Restaurante del Diablo, Timanfaya This lunch-only restaurant utilises volcanic heat to cook their various meat dishes.
El Tenique, Tiagua They offer delicious meat fare. Their popular Cabra is served on Sundays.
El Chupadero, La Geria Situated in wine country, enjoy a glass of vino, tapas and live music.
Hippy Holidays – Low Impact Lanzarote
Pack a lunch and explore former Hippy Heaven, Papagayo, by bike. There is a family-friendly beach with calmer waters to paddle in and swim. There are also out-of-the-way places for older children to explore.
Visit Timanfaya National Park. It is 50 km² of expansive plains, volcanic ash, fossilised lava, geysers and boulders. Amp up the exotic by joining a Camel Train to explore this region.
Consider getting around by bicycle to get exploring areas off the beaten path, as well as beaches, finding smaller towns and farmers’ markets.
Fancy a Holiday in Malta? Now You Can Fly from Southend
As of October 29, 2017, EasyJet is scheduled to fly twice weekly from London Southend Airport to Malta year-round. London Southend has its own train station that runs up to six trains per hour to and from central London. This will carry passengers from Essex to the South End.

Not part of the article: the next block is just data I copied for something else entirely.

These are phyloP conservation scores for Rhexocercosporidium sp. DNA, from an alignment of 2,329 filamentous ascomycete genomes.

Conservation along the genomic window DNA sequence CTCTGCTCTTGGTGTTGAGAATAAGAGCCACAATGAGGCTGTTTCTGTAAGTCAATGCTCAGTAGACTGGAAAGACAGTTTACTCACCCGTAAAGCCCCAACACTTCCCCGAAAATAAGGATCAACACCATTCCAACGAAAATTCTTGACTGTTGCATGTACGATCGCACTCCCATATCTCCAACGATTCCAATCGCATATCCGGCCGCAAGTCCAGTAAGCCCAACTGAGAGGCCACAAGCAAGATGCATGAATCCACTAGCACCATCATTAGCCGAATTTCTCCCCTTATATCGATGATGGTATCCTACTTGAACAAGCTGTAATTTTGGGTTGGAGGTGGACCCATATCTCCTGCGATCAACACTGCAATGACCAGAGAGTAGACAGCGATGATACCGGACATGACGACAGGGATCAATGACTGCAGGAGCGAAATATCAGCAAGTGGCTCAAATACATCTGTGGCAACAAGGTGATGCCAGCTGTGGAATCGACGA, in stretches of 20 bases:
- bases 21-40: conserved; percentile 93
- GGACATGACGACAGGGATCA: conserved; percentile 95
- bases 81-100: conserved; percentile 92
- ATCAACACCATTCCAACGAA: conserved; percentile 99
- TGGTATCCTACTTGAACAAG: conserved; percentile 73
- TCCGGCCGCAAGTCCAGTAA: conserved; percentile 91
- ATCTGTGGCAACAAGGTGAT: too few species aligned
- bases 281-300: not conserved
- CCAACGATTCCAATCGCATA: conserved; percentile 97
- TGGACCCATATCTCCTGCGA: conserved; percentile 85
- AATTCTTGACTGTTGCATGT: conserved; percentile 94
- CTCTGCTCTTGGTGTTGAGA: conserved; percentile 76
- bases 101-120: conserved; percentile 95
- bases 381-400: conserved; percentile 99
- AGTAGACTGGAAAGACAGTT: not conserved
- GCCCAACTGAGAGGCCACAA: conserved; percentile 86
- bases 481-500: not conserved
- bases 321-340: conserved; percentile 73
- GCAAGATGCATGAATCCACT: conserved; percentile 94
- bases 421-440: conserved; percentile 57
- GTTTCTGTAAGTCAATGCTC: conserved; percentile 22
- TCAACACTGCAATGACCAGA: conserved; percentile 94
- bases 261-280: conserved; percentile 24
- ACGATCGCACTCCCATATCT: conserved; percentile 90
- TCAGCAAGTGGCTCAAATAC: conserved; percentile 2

Malta, south of Sicily, has grown in popularity. The weather is great year-round (19 to 30 degrees). It is also the home of three World Heritage Sites.
Inland from Alicante: Seven Out-of-the-Way Places
Alcoy Here you will find Barchell Castle, the convent of St. Augusti and church of Santa Maria. The Moors and Christians festival is a must see.
Le Romana See cave houses; there are some cave properties currently in use.
Aspe Grapes grown in this region are tied to a custom of eating 12 grapes at New Years.
Cocentaina While at the village of La Villa, visit the Comtat Palace.
Ontinyent Archaeological finds around the area date back to the Bronze Age and Iberian period.
Bocairent Cobbled streets and architecture allow you to see what life was like many centuries ago.
Guadalest Go see the castle of San Jose. Access to this fortress is via a natural tunnel through the rocks.
Benidorm by Drone
Viewing Benidorm by a drone shows the magnificence of this area. The ocean is a stunning blue-green; the eye never tires of it. Numerous apartments and hotels hug the beaches of Playa Poniente and Playa Levante. In between these seafronts lies the Canfali vantage point with the majestic Mal Pas cove at its foot. You can also see the energetic lights of theme parks. Benidorm has five of them. The Las Vegas-style Benidorm Palace can also be seen. The beautiful Villaitana golf course looks smaller than its actual two 18-hole golf courses. These landmarks invite you to come and play.